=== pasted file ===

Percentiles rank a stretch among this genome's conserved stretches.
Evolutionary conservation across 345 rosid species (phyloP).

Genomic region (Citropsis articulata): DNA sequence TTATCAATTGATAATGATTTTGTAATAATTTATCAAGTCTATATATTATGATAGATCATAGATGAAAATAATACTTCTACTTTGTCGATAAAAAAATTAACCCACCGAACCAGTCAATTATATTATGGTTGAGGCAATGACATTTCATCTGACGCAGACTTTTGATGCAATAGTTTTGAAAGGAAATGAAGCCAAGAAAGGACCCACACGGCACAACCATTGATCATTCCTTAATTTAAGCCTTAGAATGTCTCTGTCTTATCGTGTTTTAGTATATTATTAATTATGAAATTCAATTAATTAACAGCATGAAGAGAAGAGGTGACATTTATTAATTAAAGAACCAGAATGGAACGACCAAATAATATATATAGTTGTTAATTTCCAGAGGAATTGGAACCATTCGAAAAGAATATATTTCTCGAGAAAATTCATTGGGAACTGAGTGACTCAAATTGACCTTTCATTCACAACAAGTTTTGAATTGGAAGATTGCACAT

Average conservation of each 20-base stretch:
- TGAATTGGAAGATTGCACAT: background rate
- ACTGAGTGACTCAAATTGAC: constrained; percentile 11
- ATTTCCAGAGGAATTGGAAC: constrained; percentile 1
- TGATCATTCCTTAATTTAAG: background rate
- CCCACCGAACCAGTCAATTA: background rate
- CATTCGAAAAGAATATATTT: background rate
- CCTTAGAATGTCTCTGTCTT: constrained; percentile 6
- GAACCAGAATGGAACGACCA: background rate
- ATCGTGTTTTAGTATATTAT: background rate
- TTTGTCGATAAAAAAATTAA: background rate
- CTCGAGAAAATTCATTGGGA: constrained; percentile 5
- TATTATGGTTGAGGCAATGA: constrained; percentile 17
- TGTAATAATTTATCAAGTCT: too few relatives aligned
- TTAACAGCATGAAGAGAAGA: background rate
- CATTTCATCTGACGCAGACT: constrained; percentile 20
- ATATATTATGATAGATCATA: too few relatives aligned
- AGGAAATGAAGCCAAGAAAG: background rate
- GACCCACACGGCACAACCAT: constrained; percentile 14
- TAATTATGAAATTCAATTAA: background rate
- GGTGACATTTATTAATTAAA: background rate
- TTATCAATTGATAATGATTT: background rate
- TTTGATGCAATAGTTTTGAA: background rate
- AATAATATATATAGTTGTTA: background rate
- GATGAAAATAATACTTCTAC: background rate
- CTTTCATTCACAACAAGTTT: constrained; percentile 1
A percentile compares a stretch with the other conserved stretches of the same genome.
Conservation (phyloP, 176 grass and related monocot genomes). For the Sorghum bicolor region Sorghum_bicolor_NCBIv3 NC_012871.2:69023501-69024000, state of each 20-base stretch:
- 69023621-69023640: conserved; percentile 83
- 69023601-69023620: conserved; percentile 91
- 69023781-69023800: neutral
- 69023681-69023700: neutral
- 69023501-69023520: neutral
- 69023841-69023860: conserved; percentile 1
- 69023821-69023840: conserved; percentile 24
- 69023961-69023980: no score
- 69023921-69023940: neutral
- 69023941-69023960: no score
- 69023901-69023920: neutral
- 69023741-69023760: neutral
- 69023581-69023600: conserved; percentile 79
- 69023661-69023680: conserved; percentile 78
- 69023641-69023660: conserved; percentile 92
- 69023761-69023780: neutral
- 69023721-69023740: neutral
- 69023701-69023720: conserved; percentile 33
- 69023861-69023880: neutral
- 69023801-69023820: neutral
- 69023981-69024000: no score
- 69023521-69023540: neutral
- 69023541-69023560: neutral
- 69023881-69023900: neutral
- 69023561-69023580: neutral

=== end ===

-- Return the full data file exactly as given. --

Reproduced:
Percentiles rank a stretch among this genome's conserved stretches.
Evolutionary conservation across 345 rosid species (phyloP).

Genomic region (Citropsis articulata): DNA sequence TTATCAATTGATAATGATTTTGTAATAATTTATCAAGTCTATATATTATGATAGATCATAGATGAAAATAATACTTCTACTTTGTCGATAAAAAAATTAACCCACCGAACCAGTCAATTATATTATGGTTGAGGCAATGACATTTCATCTGACGCAGACTTTTGATGCAATAGTTTTGAAAGGAAATGAAGCCAAGAAAGGACCCACACGGCACAACCATTGATCATTCCTTAATTTAAGCCTTAGAATGTCTCTGTCTTATCGTGTTTTAGTATATTATTAATTATGAAATTCAATTAATTAACAGCATGAAGAGAAGAGGTGACATTTATTAATTAAAGAACCAGAATGGAACGACCAAATAATATATATAGTTGTTAATTTCCAGAGGAATTGGAACCATTCGAAAAGAATATATTTCTCGAGAAAATTCATTGGGAACTGAGTGACTCAAATTGACCTTTCATTCACAACAAGTTTTGAATTGGAAGATTGCACAT

Average conservation of each 20-base stretch:
- TGAATTGGAAGATTGCACAT: background rate
- ACTGAGTGACTCAAATTGAC: constrained; percentile 11
- ATTTCCAGAGGAATTGGAAC: constrained; percentile 1
- TGATCATTCCTTAATTTAAG: background rate
- CCCACCGAACCAGTCAATTA: background rate
- CATTCGAAAAGAATATATTT: background rate
- CCTTAGAATGTCTCTGTCTT: constrained; percentile 6
- GAACCAGAATGGAACGACCA: background rate
- ATCGTGTTTTAGTATATTAT: background rate
- TTTGTCGATAAAAAAATTAA: background rate
- CTCGAGAAAATTCATTGGGA: constrained; percentile 5
- TATTATGGTTGAGGCAATGA: constrained; percentile 17
- TGTAATAATTTATCAAGTCT: too few relatives aligned
- TTAACAGCATGAAGAGAAGA: background rate
- CATTTCATCTGACGCAGACT: constrained; percentile 20
- ATATATTATGATAGATCATA: too few relatives aligned
- AGGAAATGAAGCCAAGAAAG: background rate
- GACCCACACGGCACAACCAT: constrained; percentile 14
- TAATTATGAAATTCAATTAA: background rate
- GGTGACATTTATTAATTAAA: background rate
- TTATCAATTGATAATGATTT: background rate
- TTTGATGCAATAGTTTTGAA: background rate
- AATAATATATATAGTTGTTA: background rate
- GATGAAAATAATACTTCTAC: background rate
- CTTTCATTCACAACAAGTTT: constrained; percentile 1
A percentile compares a stretch with the other conserved stretches of the same genome.
Conservation (phyloP, 176 grass and related monocot genomes). For the Sorghum bicolor region Sorghum_bicolor_NCBIv3 NC_012871.2:69023501-69024000, state of each 20-base stretch:
- 69023621-69023640: conserved; percentile 83
- 69023601-69023620: conserved; percentile 91
- 69023781-69023800: neutral
- 69023681-69023700: neutral
- 69023501-69023520: neutral
- 69023841-69023860: conserved; percentile 1
- 69023821-69023840: conserved; percentile 24
- 69023961-69023980: no score
- 69023921-69023940: neutral
- 69023941-69023960: no score
- 69023901-69023920: neutral
- 69023741-69023760: neutral
- 69023581-69023600: conserved; percentile 79
- 69023661-69023680: conserved; percentile 78
- 69023641-69023660: conserved; percentile 92
- 69023761-69023780: neutral
- 69023721-69023740: neutral
- 69023701-69023720: conserved; percentile 33
- 69023861-69023880: neutral
- 69023801-69023820: neutral
- 69023981-69024000: no score
- 69023521-69023540: neutral
- 69023541-69023560: neutral
- 69023881-69023900: neutral
- 69023561-69023580: neutral